If everyone is thinking alike, then somebody isn't thinking. General George S. Patton Whether with President Trump, certain celebrity speakers at the Women's March or disagreements with family or friends -- each of us must decide how we respond to differences that offend us: Do we continue this game or change it? Louder shouts, more offensive language, more aggressive tactics are part of the current game that magnifies the conflict and escalates the arms race. It is a game this country knows: duels killing the likes of Alexander Hamilton, bloody civil war, deadly gang-wars in Chicago, political gridlock. Differences grow into dysfunction, then destructive conflict by herding everyone into a forced-choice of "us" and "them." Destructive Escalation This game has a name, Destructive Escalation and it is a psychological process that moves opposing parties down a path of growing conflict and carnage. It has been oft studied, the steps are widely known and highly predictable (Cait Malek): 1. Retaliate: Escalation begins when one party believes the other party has deliberately provoked them. They then retaliate, setting off an ever-increasing cycle of blame and aggression. 2. Stereotype: Each side begins to stereotype the other side as all the same -- bad. Whether the sides are divided by race, region, ideology, theology, gender -- indiscriminate discrimination rules. 3. Disassociate: Each side then cuts off communication with its adversaries and associates only with their own, leading to increased misunderstanding and distrust. 4. Polarize: Within the group, members become more homogeneous as moderate voices are silenced, punished and often expelled. Leaders compete for power by making more vicious claims about the opposition. Media coverage rewards the most extreme voices. 5. Violate: The last stage is escalation to physical or emotional violence as the parties completely de-humanize each other, legitimizing elimination of the "other" -- literally or figuratively. Retaliate, stereotype, disassociate, polarize, violate. This slope begins gradually but becomes steep and slippery. We quickly move from discounting opposing viewpoints to impugning their motives and intentions as 24-karat evil, implying ours are 24-karat good. To quote former President George W. Bush after the Dallas police shooting: "Too often, we judge other groups by their worst examples, while judging ourselves by our best intentions." Escalation predictably produces destruction as large as war or as small as breaking ties with loved ones. A friend recently lamented that one of her colleagues was breaking-up with a number of her close friends and neighbors after the election -- literally terminating relationships. It is this fervent, narrow righteousness that some abhor about certain religions, yet revival is also alive in the secular church of "zealous righteous." Differences: The Seed of Growth One of our greatest relational gifts to each other is that we think differently. Frequently in marriage we choose an "other" that is different. My wise friend, Mike Murray says: creation does not come from an egg and an egg -- it comes from two very different things -- an egg and a sperm -- with different DNA. Gene pools that are too homogeneous lead to inbreeding and defects. Our differences are life-giving. Nothing carries more developmental potential than squarely facing strong differences. Today's leaders, hungry for growth and innovation, are encouraged to listen more, seek out different viewpoints (often unflattering) from customers, employees, shareholders. Certainly, not every variant is valid or morally equivalent but differences are our lifeline to growth and transformation. If we did not have differences, we would need to invent them. Unfortunately, in today's world of instant information, we often use knowledge as a weapon and shield to protect us from and de-legitimize oppositional differences. Opposition as Teacher The right question is: What does my opposition have to teach me? Three thoughts for changing the game: 1. Recognize: your opposition bears gifts you can get nowhere else. It all starts with recognizing the role of opposition in our own development. Nothing challenges us like dealing with "those people" who question us, push our buttons, attempt to defeat us. Nothing helps us dig deeper, try harder, or find in ourselves resources we did not know we possessed, like adversity and challenge. To paraphrase Brene Brown: "you're hard-wired for struggle." In family, faith, athletics, business -- the moments of greatest trial are also often our best teachers, leading to the greatest breakthroughs. It is why developing athletic teams often benefit from playing top teams early in the season -- they discover here-to-fore unrecognized development needs. The trick is to look for the "gift" inherent in oppositional challenge -- and often nowhere else -- that switches the paradigm from fear and fatigue to hope and expectancy. 2. Diversify your relationship portfolio. In investing, diversified portfolios are recommended to avoid the risk of asset concentration. Concentrated relational portfolios (only hanging-out with those "like-us") are no different. If you were surprised by Trump's Presidential victory, the size of the Women's March, or the rise of Black Lives Matter, it probably means your relational portfolios and the media you absorb have limited or even blinded you. It is time to intentionally diversify your relationship portfolio. Rather than reinforcing our own views and attempting to convert others, how about we invest more to understand those different from us -- first understand, then be understood. Many of us are stuck in "convenient" diversity -- diversity of demography but sameness of belief. How about diversity of belief? Robert Putnam warns us that with diversity come challenging side effects; often sub-groups fracture, participate less and are less engaged. Similar to investing, the goal is to optimize the gain from a balanced relational portfolio of both difference and sameness. 3. Understand: often your most passionate disagreements are rooted in your deepest wounds. The big question is how do I tolerate "those people" whose ideas seem dangerous or unjust? It starts with understanding your own passion. What is it about your beliefs that stirs-up emotions? Often we find underneath our passion are old wounds. Maybe we or someone we love was bullied or treated with contempt. Think about and name those old wounds foundational to your fear or loathing of certain groups or beliefs. Next seek to understand the wounds of those you disdain. Chances are they too were bullied or injured. Notice how often successful athletes cite past "injustices" as a source of their passion. Understanding others' wounds can change the game. De-legitimized differences and destructive escalation produces losers. It is time to change the game. -- This feed and its contents are the property of The Huffington Post, and use is subject to our terms. It may be used for personal consumption, but may not be distributed on a website.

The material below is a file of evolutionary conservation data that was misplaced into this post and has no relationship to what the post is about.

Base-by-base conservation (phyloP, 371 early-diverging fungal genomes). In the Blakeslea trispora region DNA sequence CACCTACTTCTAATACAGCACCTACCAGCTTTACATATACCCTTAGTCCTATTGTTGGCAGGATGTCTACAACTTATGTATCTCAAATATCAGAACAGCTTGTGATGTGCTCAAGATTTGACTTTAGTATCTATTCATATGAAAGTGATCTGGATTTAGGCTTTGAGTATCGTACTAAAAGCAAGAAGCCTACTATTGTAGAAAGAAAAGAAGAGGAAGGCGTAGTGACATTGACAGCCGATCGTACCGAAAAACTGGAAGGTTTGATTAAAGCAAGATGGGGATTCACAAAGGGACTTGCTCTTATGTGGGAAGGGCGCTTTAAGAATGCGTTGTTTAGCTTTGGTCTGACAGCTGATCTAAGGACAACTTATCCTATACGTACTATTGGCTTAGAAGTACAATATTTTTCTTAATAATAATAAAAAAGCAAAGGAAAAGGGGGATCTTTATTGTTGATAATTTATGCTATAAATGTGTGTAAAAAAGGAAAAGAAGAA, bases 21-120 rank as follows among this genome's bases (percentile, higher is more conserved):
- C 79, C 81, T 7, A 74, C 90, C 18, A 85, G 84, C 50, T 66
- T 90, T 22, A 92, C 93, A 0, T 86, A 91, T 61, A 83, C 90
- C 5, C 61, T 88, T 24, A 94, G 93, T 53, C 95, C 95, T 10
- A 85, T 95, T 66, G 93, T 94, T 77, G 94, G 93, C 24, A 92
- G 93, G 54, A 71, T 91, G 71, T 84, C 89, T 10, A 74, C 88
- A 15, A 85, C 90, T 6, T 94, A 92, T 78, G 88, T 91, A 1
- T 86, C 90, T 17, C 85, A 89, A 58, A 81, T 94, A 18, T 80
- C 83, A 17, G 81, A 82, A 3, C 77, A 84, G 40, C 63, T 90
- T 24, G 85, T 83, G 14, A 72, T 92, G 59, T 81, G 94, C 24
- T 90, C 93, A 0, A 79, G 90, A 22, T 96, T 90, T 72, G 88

27 января, 14:45